(image via Telegraph)
“I don’t think either of us believed we’d be in the finals,” Federer said afterwards before paying tribute to Nadal. “I’m happy for you. I would have been happy to lose, to be honest. The comeback was as perfect as it was.”
The pointy end of this tournament taught us that sometimes the fountain of youth is actually a mirage. When the favourites Novak Djokovic and Andy Murray stumbled to shock losses in week one, it really should have been a newer-generation top-10 player such as Milos Raonic, Kei Nishikori or Dominic Thiem seizing this moment – or more likely battled-hardened Stan Wawrinka. Yet none had it in him. None had this in him.
All the while Federer and Nadal were essentially playing from memory but what temples of sporting genius their minds and bodies are. Nadal has beaten Federer so many times over the years some hesitate to call it a rivalry. Here the only shame, as ever, was the need to split them. Performing at this level in your prime is one thing; doing it as the lights dim is the mark of untouchable greatness.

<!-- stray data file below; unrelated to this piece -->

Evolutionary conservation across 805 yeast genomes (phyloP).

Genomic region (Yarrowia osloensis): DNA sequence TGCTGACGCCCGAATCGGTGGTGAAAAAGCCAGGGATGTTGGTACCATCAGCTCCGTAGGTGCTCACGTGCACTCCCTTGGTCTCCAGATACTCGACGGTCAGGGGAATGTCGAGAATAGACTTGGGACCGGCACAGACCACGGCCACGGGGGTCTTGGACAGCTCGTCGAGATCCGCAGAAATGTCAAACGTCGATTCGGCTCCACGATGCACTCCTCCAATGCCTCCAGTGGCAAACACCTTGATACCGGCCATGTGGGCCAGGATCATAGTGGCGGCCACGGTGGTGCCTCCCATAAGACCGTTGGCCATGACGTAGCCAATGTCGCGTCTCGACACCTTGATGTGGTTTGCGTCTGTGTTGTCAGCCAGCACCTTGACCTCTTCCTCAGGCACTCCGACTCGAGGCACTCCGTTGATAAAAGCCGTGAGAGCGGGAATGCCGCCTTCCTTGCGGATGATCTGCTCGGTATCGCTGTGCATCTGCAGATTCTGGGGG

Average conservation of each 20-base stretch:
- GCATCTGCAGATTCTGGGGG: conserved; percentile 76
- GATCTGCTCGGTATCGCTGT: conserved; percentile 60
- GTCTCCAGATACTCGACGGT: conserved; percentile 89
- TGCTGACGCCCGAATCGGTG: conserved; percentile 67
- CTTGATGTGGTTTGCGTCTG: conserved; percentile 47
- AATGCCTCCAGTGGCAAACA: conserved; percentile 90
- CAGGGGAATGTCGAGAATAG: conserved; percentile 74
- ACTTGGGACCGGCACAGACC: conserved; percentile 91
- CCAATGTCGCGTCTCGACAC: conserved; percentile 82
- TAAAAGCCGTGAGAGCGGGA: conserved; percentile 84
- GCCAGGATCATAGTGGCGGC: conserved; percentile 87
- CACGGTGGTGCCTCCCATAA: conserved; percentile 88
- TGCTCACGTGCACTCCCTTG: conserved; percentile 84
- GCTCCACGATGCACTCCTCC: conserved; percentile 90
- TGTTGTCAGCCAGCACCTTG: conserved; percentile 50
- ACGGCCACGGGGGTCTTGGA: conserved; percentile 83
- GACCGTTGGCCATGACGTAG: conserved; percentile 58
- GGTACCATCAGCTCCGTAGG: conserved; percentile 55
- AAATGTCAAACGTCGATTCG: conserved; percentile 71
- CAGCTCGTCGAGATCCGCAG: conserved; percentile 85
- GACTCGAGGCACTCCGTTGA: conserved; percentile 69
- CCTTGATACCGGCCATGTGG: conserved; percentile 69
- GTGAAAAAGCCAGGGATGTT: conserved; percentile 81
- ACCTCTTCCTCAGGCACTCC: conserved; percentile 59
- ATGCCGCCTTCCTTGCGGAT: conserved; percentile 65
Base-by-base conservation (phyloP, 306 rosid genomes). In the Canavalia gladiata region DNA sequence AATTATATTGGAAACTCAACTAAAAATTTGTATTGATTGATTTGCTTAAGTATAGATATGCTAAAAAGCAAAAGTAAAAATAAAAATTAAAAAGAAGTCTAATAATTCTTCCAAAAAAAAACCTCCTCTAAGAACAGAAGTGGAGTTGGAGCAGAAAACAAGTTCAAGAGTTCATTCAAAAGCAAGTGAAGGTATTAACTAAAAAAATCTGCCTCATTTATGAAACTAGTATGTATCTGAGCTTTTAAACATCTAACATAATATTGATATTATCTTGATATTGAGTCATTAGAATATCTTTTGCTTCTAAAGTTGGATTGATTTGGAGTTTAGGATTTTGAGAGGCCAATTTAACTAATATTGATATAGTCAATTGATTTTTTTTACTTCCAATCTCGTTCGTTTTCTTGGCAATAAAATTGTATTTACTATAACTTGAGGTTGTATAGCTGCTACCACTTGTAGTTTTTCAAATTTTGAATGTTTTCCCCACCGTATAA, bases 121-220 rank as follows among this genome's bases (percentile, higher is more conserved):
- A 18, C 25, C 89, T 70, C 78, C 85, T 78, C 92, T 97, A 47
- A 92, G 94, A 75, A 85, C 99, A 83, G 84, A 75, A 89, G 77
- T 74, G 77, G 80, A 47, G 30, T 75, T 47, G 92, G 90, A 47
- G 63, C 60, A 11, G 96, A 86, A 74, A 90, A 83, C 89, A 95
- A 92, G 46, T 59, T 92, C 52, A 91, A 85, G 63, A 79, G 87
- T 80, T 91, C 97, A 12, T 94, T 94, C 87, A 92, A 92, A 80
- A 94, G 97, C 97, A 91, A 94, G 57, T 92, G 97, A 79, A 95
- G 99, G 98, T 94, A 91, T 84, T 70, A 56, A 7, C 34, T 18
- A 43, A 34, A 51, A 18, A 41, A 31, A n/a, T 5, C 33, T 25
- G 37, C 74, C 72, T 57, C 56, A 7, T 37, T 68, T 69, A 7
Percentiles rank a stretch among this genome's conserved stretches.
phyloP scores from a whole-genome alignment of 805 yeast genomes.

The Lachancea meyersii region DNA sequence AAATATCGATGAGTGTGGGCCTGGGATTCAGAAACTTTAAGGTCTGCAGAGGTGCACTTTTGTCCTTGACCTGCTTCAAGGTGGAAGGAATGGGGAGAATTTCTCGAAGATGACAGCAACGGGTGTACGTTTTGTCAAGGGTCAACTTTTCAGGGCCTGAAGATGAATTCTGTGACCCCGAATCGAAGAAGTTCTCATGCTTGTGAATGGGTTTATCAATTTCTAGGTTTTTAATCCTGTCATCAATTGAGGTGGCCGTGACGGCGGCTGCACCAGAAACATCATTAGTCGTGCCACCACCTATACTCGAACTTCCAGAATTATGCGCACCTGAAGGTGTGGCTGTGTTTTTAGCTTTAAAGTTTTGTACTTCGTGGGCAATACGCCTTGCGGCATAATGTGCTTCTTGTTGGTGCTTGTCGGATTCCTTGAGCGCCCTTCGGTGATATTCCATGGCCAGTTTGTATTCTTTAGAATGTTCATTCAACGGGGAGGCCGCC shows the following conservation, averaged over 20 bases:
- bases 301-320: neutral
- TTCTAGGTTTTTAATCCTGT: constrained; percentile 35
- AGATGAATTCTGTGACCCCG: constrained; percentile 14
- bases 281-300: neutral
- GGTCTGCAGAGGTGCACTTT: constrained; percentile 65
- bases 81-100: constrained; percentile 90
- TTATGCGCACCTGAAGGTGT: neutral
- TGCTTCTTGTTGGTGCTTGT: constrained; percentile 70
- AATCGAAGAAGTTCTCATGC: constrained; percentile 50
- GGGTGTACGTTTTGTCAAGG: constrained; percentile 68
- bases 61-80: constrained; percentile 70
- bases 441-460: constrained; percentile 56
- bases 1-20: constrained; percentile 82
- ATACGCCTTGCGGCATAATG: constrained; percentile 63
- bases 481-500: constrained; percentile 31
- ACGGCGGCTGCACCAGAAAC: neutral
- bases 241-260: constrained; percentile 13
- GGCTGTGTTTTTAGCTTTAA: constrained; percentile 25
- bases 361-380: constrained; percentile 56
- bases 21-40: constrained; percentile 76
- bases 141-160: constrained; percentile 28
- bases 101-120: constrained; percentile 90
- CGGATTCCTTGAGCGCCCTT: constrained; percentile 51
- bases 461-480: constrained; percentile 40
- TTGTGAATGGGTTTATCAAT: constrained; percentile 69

A day earlier tickets were being hawked for up to A$16,000 – more than it cost to buy a house in Melbourne when the guest of honour, Rod Laver, won his last title and quite a premium on their original price range of $413 to $662.